Dictionary 2:11

Dictionary: Featuring Amanda Davidson, Dia Felix, Kaitlyn Greenidge, Nick Comilla, Norhan Hassan, Oki Sogumi, Sophy Naess, and Tennessee Jones

« Back to Events
This event has passed.
Dictionary: Featuring Amanda Davidson, Dia Felix, Kaitlyn Greenidge, Nick Comilla, Norhan Hassan, Oki Sogumi, Sophy Naess, and Tennessee Jones
February 11, 2014 8:00 PM
February 11, 2014 10:00 PM
646 457 0859
January 26, 2014
Bureau of General Services–Queer Division
646 457 0859
Google Map
83A Hester St., New York, NY, 10002, United States
Dictionary 2:11

Dictionary is a reading/performance/film/whatever-yr-medium showcase curated by Stephen Boyer, hosted by the Bureau of General Services—Queer Division. This month Amanda Davidson, Dia Felix, Kaitlyn Greenidge, Nick Comilla, Norhan Hassan, Oki Sogumi (skyping in from the Bay Area), Sophy Naess, and Tennessee Jones will be sharing work.

Dictionary will begin promptly at 8pm, but the bookstore will be open all day so come early, warm up, grab a drink, browse for a new book and save yourself a seat!

Amanda Davidson never knew how much she could love one small dog.

Dia Felix is a writer and filmmaker. Areas of interest include romance, celebrity, obsession, decadence, 2013, and rock and roll. She has written for many blogs and online channels and self-published some number of booklettes. Her novel “Nochita” will be published through City Lights/Sister Spit in early 2014. She is founder and editor of “Personality Press.”
Felix has worked for many museums and arts institutions as a digital media producer, with a particular emphasis in exploring the desires and obsessions which drive extraodinary creative accomplishments.
She also works with young people as a filmmaking instructor and mentor.
Born and raised in Southern California, Felix now lives mostly in New York.

Kaitlyn Greenidge is a writer based in Brooklyn. Her work has appeared in American Short Fiction, The Believer, At Length Magazine, Green Mountains Review, The Feminist Wire, Out History, and Afrobeat Journal among other places. She was a 2011 Visiting Emerging Writer at Johnson State College in Johnson, Vermont and is currently an Artist in Residence at Lower Manhattan Cultural Council’s Workspace. She is also an editor at the Tottenville Review. Her work has been nominated for a Pushcart Prize and she has received scholarships to Breadloaf Writers’ Conference. Her interview with Victor LaValle can be found in McSweeney’s Press’s Always Apprentices: The Believer Magazine Presents Twenty-Two Interviews Between Writers.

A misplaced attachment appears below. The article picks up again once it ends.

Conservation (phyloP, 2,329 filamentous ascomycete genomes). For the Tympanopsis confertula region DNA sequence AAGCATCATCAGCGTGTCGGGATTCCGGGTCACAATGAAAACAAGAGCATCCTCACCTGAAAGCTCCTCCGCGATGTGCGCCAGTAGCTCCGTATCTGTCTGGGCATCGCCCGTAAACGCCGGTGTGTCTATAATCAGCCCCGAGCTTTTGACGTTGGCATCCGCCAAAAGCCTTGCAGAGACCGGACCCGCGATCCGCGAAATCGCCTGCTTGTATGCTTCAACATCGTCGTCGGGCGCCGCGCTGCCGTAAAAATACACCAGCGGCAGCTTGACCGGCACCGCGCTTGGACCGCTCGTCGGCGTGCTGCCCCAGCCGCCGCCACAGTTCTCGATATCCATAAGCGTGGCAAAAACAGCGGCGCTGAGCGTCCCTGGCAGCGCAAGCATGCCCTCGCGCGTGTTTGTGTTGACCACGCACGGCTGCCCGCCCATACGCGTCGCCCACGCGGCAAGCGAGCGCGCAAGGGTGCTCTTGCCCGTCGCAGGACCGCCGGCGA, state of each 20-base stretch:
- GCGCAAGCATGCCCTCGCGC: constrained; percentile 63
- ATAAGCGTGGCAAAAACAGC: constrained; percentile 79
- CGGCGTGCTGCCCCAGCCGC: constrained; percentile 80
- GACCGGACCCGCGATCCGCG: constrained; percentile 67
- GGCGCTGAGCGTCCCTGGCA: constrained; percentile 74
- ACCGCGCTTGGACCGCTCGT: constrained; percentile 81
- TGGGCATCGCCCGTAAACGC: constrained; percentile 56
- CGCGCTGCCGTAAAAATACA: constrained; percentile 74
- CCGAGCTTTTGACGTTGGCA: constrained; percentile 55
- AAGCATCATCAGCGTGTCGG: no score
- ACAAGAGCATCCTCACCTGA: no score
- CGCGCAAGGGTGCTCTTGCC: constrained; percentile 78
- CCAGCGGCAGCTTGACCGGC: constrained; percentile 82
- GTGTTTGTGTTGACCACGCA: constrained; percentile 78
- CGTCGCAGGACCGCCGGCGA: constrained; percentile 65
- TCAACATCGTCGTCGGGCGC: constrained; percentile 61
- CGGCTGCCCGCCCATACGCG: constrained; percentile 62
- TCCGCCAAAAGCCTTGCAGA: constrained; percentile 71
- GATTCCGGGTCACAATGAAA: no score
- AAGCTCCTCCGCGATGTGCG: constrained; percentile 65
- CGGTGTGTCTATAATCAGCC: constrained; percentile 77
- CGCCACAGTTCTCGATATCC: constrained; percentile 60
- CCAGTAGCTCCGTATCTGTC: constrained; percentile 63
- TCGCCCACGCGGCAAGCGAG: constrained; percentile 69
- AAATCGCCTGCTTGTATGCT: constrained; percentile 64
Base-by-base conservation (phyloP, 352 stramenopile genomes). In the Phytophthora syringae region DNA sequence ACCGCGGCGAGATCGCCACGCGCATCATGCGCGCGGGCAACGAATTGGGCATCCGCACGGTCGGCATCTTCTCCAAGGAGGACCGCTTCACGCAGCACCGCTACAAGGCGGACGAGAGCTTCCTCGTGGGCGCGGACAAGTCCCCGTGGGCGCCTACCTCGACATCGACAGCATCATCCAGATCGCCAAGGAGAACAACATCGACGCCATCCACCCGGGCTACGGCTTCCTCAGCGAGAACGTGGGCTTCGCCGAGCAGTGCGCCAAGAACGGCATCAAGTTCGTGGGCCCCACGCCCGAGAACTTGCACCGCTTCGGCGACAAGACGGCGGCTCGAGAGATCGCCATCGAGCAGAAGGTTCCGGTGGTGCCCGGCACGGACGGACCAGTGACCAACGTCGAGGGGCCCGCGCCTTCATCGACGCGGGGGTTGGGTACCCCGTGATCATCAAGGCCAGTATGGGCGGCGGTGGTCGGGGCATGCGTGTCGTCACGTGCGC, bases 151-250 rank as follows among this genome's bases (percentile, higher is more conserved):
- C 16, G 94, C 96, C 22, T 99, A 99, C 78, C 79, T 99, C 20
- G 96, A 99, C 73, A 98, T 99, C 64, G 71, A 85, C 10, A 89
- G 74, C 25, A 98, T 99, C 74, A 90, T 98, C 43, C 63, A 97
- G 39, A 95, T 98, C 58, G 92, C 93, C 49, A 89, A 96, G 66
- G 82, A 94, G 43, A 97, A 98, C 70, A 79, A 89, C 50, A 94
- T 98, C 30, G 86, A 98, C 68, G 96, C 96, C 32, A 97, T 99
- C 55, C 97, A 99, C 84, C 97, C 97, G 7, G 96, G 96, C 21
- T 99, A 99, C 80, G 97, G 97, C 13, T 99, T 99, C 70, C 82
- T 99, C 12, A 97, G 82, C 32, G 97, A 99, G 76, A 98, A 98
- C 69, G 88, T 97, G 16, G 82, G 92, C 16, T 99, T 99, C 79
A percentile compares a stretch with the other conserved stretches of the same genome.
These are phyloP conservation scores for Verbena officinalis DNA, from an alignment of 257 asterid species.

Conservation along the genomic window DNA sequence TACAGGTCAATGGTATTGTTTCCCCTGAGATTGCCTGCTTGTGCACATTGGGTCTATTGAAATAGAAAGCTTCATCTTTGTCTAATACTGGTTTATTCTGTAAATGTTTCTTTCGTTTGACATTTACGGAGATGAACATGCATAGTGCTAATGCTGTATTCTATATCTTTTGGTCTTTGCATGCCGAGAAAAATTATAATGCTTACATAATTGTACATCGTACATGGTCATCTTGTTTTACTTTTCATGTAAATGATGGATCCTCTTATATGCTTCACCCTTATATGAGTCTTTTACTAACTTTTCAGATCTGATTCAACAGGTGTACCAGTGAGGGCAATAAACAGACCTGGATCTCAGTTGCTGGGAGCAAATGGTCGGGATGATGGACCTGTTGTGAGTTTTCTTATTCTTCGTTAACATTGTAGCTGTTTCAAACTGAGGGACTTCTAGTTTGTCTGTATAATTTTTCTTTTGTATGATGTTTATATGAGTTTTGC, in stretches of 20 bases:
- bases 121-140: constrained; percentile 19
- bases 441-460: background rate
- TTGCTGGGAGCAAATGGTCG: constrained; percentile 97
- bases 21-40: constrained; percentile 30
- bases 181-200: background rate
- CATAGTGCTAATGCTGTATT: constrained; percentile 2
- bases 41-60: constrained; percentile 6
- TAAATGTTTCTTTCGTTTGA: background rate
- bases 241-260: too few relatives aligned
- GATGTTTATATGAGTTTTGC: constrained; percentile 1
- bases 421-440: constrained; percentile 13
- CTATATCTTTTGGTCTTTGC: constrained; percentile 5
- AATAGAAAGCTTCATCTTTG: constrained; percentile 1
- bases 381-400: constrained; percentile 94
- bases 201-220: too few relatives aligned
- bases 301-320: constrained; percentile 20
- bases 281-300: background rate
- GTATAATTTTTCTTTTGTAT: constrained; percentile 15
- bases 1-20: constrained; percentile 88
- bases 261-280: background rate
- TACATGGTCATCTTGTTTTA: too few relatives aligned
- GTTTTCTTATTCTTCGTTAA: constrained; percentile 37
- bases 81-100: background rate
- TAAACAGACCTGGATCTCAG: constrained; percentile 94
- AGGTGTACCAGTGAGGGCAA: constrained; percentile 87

Nick Comilla: Born on a military base turned ghost town in Rome, NY, Nick Comilla currently lives in NYC. His poems have appeared in Assaracus, Poetry is Dead, Lambda Literary and HOMO Magazine. He is a poetry/fiction MFA student at The New School where he is currently working on his first book project, Ghosts of Montreal.

Norhan Hassan, a problem child. She goes to the New School for politics and urban design. She makes pamphlets and zines for the streets. She uses performance and writing to further a dialogue about social reproduction and the process of feminizing the body for different forms of labor.

oki sogumi (b. Seoul, South Korea) watches k-dramas, writes into small white boxes on the internet, and stays warm in the Bay Area. Her poems have appeared in Claudius App, Hi Zero, and LIES Journal. She is currently working on something like a novel.

Sophy Naess is a painter and diarist based in New York. Her publications are available at Printed Matter and She was a 2013 artist in residence at the Shandaken Project.

Tennessee Jones is the author of the Lambda Literary Award nominated collection Deliver Me From Nowhere, a “cover” of Bruce Springsteen’s Nebraska. He is the recipient of awards from the Jacob K. Javits Foundation, the Christopher Isherwood Foundation and Hunter College, where he received his MFA in Fiction in 2010. He was also the George Bennett Fellow (Writer in Residence) at Philips Exeter Academy 2010-11, and the Philip Roth Writer in Residence at Bucknell University (2013). His current novel in progress is about generational trauma in an Appalachian town known for two brutal incidents: the hanging of an elephant and the expulsion of its black population. He grew up in the hollers of East Tennessee and currently lives in Brooklyn.